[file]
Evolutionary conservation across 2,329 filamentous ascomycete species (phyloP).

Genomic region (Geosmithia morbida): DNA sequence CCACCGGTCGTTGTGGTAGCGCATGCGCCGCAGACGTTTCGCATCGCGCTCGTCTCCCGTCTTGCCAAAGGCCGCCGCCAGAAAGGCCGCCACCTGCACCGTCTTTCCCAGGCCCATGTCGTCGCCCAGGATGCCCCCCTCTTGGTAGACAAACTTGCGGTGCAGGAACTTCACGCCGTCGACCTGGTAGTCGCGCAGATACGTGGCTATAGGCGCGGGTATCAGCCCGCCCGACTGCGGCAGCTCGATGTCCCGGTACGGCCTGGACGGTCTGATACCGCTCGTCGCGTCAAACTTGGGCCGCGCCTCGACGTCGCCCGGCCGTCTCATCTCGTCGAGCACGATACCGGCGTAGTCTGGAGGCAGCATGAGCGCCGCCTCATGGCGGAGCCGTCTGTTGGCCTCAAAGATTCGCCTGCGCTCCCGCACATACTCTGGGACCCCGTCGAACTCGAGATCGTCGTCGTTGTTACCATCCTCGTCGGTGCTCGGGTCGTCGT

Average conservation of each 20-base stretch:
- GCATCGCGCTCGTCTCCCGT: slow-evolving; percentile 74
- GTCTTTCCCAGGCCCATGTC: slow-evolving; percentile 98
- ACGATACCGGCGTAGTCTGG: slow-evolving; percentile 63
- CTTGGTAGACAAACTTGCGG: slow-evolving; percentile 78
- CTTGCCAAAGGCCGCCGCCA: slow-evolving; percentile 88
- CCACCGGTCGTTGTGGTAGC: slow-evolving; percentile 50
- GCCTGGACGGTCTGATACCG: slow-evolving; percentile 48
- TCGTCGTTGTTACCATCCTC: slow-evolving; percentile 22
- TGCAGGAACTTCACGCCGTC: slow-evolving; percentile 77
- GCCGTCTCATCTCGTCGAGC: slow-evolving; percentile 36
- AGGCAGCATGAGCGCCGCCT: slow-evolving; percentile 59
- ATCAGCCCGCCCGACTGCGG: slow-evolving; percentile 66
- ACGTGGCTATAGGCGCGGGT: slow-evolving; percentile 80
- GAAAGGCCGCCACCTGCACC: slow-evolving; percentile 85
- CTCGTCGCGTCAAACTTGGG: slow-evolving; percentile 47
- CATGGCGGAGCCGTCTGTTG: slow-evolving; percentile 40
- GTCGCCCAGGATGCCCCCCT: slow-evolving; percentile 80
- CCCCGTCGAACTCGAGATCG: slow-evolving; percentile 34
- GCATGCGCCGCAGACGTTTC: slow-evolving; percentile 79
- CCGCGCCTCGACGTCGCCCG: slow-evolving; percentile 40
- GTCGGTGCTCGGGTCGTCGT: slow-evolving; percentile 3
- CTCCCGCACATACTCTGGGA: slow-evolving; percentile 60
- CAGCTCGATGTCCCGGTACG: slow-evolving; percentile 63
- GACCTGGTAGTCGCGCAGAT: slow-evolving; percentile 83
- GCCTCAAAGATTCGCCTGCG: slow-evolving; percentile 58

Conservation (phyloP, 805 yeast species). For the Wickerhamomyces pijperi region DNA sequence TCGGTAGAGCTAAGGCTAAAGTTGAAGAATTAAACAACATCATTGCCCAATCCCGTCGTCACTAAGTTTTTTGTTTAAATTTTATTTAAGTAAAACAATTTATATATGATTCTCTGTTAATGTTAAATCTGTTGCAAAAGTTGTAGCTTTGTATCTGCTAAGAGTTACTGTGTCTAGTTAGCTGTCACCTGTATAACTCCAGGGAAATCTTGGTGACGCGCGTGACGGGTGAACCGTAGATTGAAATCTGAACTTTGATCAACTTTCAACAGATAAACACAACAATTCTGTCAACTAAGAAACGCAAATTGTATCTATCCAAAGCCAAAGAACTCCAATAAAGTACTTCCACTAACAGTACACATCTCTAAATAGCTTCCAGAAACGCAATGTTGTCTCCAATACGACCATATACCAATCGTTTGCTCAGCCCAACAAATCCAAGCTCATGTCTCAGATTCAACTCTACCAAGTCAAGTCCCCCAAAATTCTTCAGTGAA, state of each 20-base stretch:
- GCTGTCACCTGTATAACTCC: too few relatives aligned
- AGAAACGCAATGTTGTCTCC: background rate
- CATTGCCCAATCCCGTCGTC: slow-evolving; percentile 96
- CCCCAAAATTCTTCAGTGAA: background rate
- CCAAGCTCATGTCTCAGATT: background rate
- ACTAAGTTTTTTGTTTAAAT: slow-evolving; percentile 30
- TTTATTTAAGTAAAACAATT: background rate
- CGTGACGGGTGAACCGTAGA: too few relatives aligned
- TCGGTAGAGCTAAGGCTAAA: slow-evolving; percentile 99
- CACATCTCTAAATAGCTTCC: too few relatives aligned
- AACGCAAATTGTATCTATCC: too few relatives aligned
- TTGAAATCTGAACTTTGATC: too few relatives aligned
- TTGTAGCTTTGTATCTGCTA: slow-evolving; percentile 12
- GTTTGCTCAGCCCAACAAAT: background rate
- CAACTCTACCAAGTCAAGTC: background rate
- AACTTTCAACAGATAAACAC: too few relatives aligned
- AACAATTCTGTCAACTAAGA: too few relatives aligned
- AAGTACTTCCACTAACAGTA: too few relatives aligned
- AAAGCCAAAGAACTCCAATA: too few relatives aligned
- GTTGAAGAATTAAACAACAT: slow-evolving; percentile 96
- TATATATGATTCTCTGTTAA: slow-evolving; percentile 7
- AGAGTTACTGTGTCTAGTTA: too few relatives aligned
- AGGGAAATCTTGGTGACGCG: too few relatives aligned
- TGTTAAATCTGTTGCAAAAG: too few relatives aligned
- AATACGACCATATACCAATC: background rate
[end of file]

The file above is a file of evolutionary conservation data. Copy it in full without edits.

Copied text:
Evolutionary conservation across 2,329 filamentous ascomycete species (phyloP).

Genomic region (Geosmithia morbida): DNA sequence CCACCGGTCGTTGTGGTAGCGCATGCGCCGCAGACGTTTCGCATCGCGCTCGTCTCCCGTCTTGCCAAAGGCCGCCGCCAGAAAGGCCGCCACCTGCACCGTCTTTCCCAGGCCCATGTCGTCGCCCAGGATGCCCCCCTCTTGGTAGACAAACTTGCGGTGCAGGAACTTCACGCCGTCGACCTGGTAGTCGCGCAGATACGTGGCTATAGGCGCGGGTATCAGCCCGCCCGACTGCGGCAGCTCGATGTCCCGGTACGGCCTGGACGGTCTGATACCGCTCGTCGCGTCAAACTTGGGCCGCGCCTCGACGTCGCCCGGCCGTCTCATCTCGTCGAGCACGATACCGGCGTAGTCTGGAGGCAGCATGAGCGCCGCCTCATGGCGGAGCCGTCTGTTGGCCTCAAAGATTCGCCTGCGCTCCCGCACATACTCTGGGACCCCGTCGAACTCGAGATCGTCGTCGTTGTTACCATCCTCGTCGGTGCTCGGGTCGTCGT

Average conservation of each 20-base stretch:
- GCATCGCGCTCGTCTCCCGT: slow-evolving; percentile 74
- GTCTTTCCCAGGCCCATGTC: slow-evolving; percentile 98
- ACGATACCGGCGTAGTCTGG: slow-evolving; percentile 63
- CTTGGTAGACAAACTTGCGG: slow-evolving; percentile 78
- CTTGCCAAAGGCCGCCGCCA: slow-evolving; percentile 88
- CCACCGGTCGTTGTGGTAGC: slow-evolving; percentile 50
- GCCTGGACGGTCTGATACCG: slow-evolving; percentile 48
- TCGTCGTTGTTACCATCCTC: slow-evolving; percentile 22
- TGCAGGAACTTCACGCCGTC: slow-evolving; percentile 77
- GCCGTCTCATCTCGTCGAGC: slow-evolving; percentile 36
- AGGCAGCATGAGCGCCGCCT: slow-evolving; percentile 59
- ATCAGCCCGCCCGACTGCGG: slow-evolving; percentile 66
- ACGTGGCTATAGGCGCGGGT: slow-evolving; percentile 80
- GAAAGGCCGCCACCTGCACC: slow-evolving; percentile 85
- CTCGTCGCGTCAAACTTGGG: slow-evolving; percentile 47
- CATGGCGGAGCCGTCTGTTG: slow-evolving; percentile 40
- GTCGCCCAGGATGCCCCCCT: slow-evolving; percentile 80
- CCCCGTCGAACTCGAGATCG: slow-evolving; percentile 34
- GCATGCGCCGCAGACGTTTC: slow-evolving; percentile 79
- CCGCGCCTCGACGTCGCCCG: slow-evolving; percentile 40
- GTCGGTGCTCGGGTCGTCGT: slow-evolving; percentile 3
- CTCCCGCACATACTCTGGGA: slow-evolving; percentile 60
- CAGCTCGATGTCCCGGTACG: slow-evolving; percentile 63
- GACCTGGTAGTCGCGCAGAT: slow-evolving; percentile 83
- GCCTCAAAGATTCGCCTGCG: slow-evolving; percentile 58

Conservation (phyloP, 805 yeast species). For the Wickerhamomyces pijperi region DNA sequence TCGGTAGAGCTAAGGCTAAAGTTGAAGAATTAAACAACATCATTGCCCAATCCCGTCGTCACTAAGTTTTTTGTTTAAATTTTATTTAAGTAAAACAATTTATATATGATTCTCTGTTAATGTTAAATCTGTTGCAAAAGTTGTAGCTTTGTATCTGCTAAGAGTTACTGTGTCTAGTTAGCTGTCACCTGTATAACTCCAGGGAAATCTTGGTGACGCGCGTGACGGGTGAACCGTAGATTGAAATCTGAACTTTGATCAACTTTCAACAGATAAACACAACAATTCTGTCAACTAAGAAACGCAAATTGTATCTATCCAAAGCCAAAGAACTCCAATAAAGTACTTCCACTAACAGTACACATCTCTAAATAGCTTCCAGAAACGCAATGTTGTCTCCAATACGACCATATACCAATCGTTTGCTCAGCCCAACAAATCCAAGCTCATGTCTCAGATTCAACTCTACCAAGTCAAGTCCCCCAAAATTCTTCAGTGAA, state of each 20-base stretch:
- GCTGTCACCTGTATAACTCC: too few relatives aligned
- AGAAACGCAATGTTGTCTCC: background rate
- CATTGCCCAATCCCGTCGTC: slow-evolving; percentile 96
- CCCCAAAATTCTTCAGTGAA: background rate
- CCAAGCTCATGTCTCAGATT: background rate
- ACTAAGTTTTTTGTTTAAAT: slow-evolving; percentile 30
- TTTATTTAAGTAAAACAATT: background rate
- CGTGACGGGTGAACCGTAGA: too few relatives aligned
- TCGGTAGAGCTAAGGCTAAA: slow-evolving; percentile 99
- CACATCTCTAAATAGCTTCC: too few relatives aligned
- AACGCAAATTGTATCTATCC: too few relatives aligned
- TTGAAATCTGAACTTTGATC: too few relatives aligned
- TTGTAGCTTTGTATCTGCTA: slow-evolving; percentile 12
- GTTTGCTCAGCCCAACAAAT: background rate
- CAACTCTACCAAGTCAAGTC: background rate
- AACTTTCAACAGATAAACAC: too few relatives aligned
- AACAATTCTGTCAACTAAGA: too few relatives aligned
- AAGTACTTCCACTAACAGTA: too few relatives aligned
- AAAGCCAAAGAACTCCAATA: too few relatives aligned
- GTTGAAGAATTAAACAACAT: slow-evolving; percentile 96
- TATATATGATTCTCTGTTAA: slow-evolving; percentile 7
- AGAGTTACTGTGTCTAGTTA: too few relatives aligned
- AGGGAAATCTTGGTGACGCG: too few relatives aligned
- TGTTAAATCTGTTGCAAAAG: too few relatives aligned
- AATACGACCATATACCAATC: background rate